By Joel Keller | Indiewire August 27, 2014 at 11:07AM
For just about as long as the Emmys have been around, the Television Academy has had a history of giving statuettes out to movie stars. They just love, love, love giving Emmys out to any A-listers or even B-listers who deigned to grace the small screen -- and their humble little awards ceremony -- with their presence. It was pretty much a given that if Al Pacino or Matt Damon or Julia Roberts appeared on TV in some capacity in a given year -- usually in a prestige TV movie on HBO -- they were a lead-pipe cinch for an Emmy.
The reason was simple: the TV folks had an inferiority complex. No matter how good shows on TV got, there seemed to still be a separation between movie stars and TV stars, with the big screen stars being seen as bigger and better than their small screen counterparts, even if the perception was different than the reality. And even during this most recent "golden age" of television, the presence of a current movie star in the nominations list got the Academy members all aflutter. After all, last year's best lead actor in a drama was Jeff Daniels, who put in a good performance in "The Newsroom," but not one that was better than the others who were nominated.
However, Monday night's Emmy ceremony showed that the inferiority complex is finally and mercifully coming to an end. Yes, two former Oscar winners, Kathy Bates and Jessica Lange, won for their turns in "American Horror Story: Coven." But both of their days on the big screen are long in the past. This year, there were plenty of current A-listers on the nomination list, in major categories, and none of them came away with the statuette.
The three that come to mind immediately are Matthew McConaughey of "True Detective," Billy Bob Thornton of "Fargo" and Julia Roberts of "The Normal Heart." The first two on that list were considered to be shoo-ins in their respective lead actor categories of drama and miniseries/movie. McConaughey was such a slam dunk that Jimmy Kimmel hilariously hijacked the show before he presented his award to chide McConaughey about crashing the television party and taking all the big awards for himself. "All right, all right, alright already," Kimmel said, riffing on McConaughey's signature line.
Another sign that McConaughey was a shoo-in: When Roberts read the nominees for lead actor in a drama, she damn near cheered when she read the names of McConaughey and his "True Detective" co-star Woody Harrelson, while reading the other four names as if she was reading from an insurance policy. Roberts herself had already been beaten out by Bates and saw Thornton lose to Benedict Cumberbatch of "Sherlock," so she may have been pulling for her movie buddies a little harder. But there was definitely some palpable disappointment and surprise in her voice when she read the name of Bryan Cranston.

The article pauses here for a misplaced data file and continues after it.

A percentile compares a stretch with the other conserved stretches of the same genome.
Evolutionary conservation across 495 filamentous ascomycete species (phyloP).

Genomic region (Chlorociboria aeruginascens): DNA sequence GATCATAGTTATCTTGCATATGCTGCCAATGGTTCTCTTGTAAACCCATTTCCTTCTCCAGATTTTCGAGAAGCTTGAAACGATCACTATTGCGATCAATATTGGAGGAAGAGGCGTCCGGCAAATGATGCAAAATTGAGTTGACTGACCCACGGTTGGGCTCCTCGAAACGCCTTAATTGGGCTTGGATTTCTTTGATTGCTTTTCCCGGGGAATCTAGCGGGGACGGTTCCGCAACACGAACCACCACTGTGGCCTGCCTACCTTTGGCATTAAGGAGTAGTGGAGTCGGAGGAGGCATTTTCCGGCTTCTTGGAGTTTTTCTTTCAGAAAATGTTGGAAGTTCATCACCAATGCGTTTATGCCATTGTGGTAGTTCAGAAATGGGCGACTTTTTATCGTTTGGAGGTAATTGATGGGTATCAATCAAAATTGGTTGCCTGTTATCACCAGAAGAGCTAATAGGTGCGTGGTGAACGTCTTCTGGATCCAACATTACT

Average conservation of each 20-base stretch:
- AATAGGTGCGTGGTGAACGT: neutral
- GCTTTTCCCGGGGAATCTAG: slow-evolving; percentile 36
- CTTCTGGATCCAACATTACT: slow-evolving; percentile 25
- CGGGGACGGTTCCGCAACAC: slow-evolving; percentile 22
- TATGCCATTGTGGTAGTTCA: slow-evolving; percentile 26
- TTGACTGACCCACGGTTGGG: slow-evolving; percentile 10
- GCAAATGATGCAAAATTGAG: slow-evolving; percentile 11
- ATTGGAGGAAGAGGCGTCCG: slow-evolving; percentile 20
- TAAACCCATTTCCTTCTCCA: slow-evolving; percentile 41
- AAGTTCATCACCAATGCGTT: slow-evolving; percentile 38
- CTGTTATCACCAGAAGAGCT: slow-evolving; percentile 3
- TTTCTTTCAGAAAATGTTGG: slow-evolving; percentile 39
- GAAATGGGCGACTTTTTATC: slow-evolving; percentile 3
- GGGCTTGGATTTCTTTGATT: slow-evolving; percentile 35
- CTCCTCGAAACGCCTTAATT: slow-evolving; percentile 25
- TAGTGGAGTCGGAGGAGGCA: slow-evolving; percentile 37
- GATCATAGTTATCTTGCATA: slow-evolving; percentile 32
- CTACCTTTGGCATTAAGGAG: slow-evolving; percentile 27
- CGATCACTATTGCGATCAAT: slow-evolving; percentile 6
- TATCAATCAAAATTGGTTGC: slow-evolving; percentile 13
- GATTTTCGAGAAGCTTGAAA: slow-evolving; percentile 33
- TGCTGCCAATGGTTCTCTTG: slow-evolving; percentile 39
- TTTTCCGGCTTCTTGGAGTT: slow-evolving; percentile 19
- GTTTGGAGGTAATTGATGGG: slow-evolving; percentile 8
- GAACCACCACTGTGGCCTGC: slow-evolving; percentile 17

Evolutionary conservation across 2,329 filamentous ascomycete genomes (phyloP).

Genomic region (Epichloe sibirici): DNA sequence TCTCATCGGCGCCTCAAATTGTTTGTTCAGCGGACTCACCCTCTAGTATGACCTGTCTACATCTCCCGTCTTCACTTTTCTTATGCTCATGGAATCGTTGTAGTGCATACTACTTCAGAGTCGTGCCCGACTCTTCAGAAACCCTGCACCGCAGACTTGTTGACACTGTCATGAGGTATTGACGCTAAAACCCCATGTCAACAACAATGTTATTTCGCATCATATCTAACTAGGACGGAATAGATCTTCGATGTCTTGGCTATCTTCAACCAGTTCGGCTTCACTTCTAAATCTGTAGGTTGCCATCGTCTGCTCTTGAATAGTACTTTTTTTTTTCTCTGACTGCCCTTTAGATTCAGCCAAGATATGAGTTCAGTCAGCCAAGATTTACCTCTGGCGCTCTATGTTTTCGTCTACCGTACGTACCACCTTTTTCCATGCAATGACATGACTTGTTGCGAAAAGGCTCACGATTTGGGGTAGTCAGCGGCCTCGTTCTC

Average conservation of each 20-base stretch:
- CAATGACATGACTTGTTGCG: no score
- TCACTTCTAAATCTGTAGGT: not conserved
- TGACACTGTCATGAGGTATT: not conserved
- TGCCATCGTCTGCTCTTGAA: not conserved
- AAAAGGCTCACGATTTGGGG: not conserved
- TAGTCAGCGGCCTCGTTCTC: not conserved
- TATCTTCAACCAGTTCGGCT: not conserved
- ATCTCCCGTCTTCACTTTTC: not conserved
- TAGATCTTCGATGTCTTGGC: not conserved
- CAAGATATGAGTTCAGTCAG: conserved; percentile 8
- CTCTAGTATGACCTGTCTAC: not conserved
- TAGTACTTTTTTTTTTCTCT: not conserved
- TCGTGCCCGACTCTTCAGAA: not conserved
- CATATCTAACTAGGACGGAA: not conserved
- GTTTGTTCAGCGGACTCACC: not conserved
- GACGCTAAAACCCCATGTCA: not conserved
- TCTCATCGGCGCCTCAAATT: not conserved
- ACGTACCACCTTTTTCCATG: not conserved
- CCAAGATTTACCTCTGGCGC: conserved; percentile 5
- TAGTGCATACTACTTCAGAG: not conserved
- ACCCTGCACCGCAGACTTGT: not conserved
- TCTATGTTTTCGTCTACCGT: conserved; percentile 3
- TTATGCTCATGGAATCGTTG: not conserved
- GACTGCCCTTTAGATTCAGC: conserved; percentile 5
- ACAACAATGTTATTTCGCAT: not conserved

Of course, that makes absolutely no sense. If there was anyone who should have been a slam dunk for the lead actor in a drama award this year, it should have been Cranston. It was the final season of "Breaking Bad," with Cranston -- who, by the way, won for the show three other times -- playing his iconic, career-defining role of Walter White as both cancer and his meth empire closed in around him.
The run of episodes leading up to the "Breaking Bad" finale were some of the most remarkable episodes of television many critics had ever seen, and Cranston was excellent in all of them. The fact that McConaughey was overshadowing him was more of a case of the Academy's rules quirks that allowed "True Detective" in the drama category in the first place. If the show had been submitted as a miniseries, McConaughey would have gone up against Billy Bob, and everyone would have just waited for the coronation of Cranston much like they waited for the inevitable Emmy to Julia Louis-Dreyfus.
All of this, though, is a good sign for the television industry going forward. It shows that they're proud of their own and they're not going to get stars in their eyes when a movie star does TV, even in as memorable a performance as the one McConaughey gave in "True Detective." As the ranks get increasingly mixed over the next few years, the distinction between who's a "TV star" and who's a "movie star" will go away. But for now, the voters in the Academy are telling audiences that this golden age of television is for real, and it'll take more than a big name or a shiny new Oscar to sway their votes.